Sewage to Heat

Vancouver has opened what is supposedly the first neighborhood sewage to heat treatment facility inside a city centre in North America.  This was part of the Millennium Water/Olympic Athlete’s Village development.  It also fits in with Vancouver’s quest to become the Greenest City in the World.

Millennium Village is not in Vancouver’s historic inner-city but False Creek, which is nearby, has slowly been turned from industrial land into mixed residential neighborhood, the Olympic Village was intended to have social housing and be an example of a new-style green planned community, similar to Dockside Green in Victoria.

Building Opportunities with Business, in addition to working on greening the inner-city, helped train inner-city residents to work on the site as part of the CBA that was negotiated between the City and the Developer.  Another CBA is potentially in the works for the build-out of the rest of False Creek which would provide benefits to Vancouver’s inner-city.

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Vancouver Community Gardens

Rebecca Bollwitt AKA Miss604 has just written a piece on all the community gardens that have sprouted up in Vancouver. She of course mentions SOLEfood which differentiates itself as being an actual neighbourhood farm, with the intention of selling the produce and paying inner-city residents to work on it.

The farm wouldn’t have been possible without a lot of people donating: time, labour, and in some cases money. SOLEfood has it’s own blog now, where you can hopefully learn more about our future plans.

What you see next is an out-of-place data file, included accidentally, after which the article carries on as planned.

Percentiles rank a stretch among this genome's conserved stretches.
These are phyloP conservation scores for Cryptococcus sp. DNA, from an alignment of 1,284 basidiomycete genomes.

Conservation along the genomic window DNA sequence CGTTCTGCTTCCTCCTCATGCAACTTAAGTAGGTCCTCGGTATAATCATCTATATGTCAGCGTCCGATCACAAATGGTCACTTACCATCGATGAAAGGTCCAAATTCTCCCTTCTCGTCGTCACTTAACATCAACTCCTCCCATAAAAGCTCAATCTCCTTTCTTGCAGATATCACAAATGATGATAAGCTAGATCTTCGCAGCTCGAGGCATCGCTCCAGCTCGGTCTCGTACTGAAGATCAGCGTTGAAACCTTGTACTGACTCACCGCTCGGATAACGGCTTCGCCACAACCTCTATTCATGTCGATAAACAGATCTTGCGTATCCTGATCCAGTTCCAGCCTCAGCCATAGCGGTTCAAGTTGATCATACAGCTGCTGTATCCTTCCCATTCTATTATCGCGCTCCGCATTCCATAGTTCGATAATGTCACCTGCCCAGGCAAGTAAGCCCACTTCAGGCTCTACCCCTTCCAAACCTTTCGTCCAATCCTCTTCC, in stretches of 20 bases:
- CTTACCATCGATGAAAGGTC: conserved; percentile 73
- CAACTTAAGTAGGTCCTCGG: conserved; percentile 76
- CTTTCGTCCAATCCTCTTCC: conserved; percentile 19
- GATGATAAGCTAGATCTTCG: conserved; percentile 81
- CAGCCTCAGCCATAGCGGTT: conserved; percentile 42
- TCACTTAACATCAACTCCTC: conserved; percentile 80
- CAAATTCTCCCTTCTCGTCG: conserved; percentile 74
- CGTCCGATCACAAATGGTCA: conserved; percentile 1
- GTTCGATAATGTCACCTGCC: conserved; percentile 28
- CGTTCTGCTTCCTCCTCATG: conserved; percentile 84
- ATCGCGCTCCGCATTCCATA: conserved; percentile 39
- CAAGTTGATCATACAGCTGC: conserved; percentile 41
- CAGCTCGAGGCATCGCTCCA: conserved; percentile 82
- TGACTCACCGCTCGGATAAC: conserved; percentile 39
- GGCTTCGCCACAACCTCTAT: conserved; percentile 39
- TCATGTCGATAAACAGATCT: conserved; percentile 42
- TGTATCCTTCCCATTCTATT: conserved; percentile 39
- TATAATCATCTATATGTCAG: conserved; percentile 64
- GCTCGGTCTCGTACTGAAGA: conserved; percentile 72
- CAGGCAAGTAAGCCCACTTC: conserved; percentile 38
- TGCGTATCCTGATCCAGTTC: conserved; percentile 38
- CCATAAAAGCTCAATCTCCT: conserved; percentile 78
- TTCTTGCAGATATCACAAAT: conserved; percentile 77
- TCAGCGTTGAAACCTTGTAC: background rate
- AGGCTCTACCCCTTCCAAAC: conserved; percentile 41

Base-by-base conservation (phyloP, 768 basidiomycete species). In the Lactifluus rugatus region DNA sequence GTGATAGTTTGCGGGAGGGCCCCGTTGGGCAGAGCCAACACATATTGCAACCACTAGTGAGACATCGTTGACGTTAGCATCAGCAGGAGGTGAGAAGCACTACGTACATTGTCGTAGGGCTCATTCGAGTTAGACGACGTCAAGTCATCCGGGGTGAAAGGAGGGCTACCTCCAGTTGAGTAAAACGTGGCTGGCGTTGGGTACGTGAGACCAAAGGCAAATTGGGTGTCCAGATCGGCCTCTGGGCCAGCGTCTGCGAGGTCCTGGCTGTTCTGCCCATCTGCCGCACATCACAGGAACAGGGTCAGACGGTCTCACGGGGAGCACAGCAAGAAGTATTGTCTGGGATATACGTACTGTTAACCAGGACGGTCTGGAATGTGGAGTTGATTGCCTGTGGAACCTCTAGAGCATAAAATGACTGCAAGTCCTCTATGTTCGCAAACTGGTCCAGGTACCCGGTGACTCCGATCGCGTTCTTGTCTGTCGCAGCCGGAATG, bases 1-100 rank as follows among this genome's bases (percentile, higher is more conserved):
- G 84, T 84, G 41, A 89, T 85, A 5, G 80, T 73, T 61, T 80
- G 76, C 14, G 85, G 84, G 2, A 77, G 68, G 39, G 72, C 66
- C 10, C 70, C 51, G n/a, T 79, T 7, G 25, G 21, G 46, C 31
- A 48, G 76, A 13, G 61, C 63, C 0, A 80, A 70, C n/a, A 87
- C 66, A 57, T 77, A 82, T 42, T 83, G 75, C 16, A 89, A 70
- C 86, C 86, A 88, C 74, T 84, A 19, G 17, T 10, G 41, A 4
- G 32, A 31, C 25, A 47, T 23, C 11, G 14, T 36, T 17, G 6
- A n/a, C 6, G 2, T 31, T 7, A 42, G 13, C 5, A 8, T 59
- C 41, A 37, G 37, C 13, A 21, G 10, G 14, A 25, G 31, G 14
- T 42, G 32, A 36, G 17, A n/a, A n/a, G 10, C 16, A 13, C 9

I also put up a gallery in Flickr of the various community gardens on Hastings Street in the DTES.

DTES Neighbourhood House Garden

Spreading Seeds

That is the title of a short documentary film made by students at Simon Fraser University in Vancouver. It features interviews and footage of local gardeners, politicians, authors, and farmers talking about food security, urban agriculture and the use of public space.

They obviously stopped by SOLEfood on our first major build day. They interviewed Seann Dory and other members of the team as well as some of our volunteers. It is about 14 minutes long so take the time to watch it and send it to a friend or re-post it like we’re doing after it appeared on City Farmer News.

SOLEfood in 2010

Work has been ongoing behind the scene. We have worked hard to expand our brain-trust through an advisory board. We’ve added more urban farming expertise in the form of Ward Teulon of City Farm Boy and Michael Ableman of Foxglove Farm.

We have been developing our training program for inner-city residents. We will have a public info session soon for folks interested in that. We will also be having a third build day. We’ve taken the advise from others and refined the layout of the farm. We are currently deliberating on what to grow. We have conflicting demands, we want to break even and provide income for inner-city residents, but we also want to provide some locally grown healthy food that is affordable for folks living in the inner-city.

We’ve even looked at adding another site, we are actively exploring two plots, but we may not have the resources to start a second or third farm with our first not even having produced a crop.

We plan on adding more growing space to SOLEfood and building some low tunnels to increase the growing season. We also will be transplanting seedlings rather than going from seed, we have a lot of logistical issues to work out in time for Spring.

Ward was recently the subject of a story by Francis Bula, in the Globe And Mail.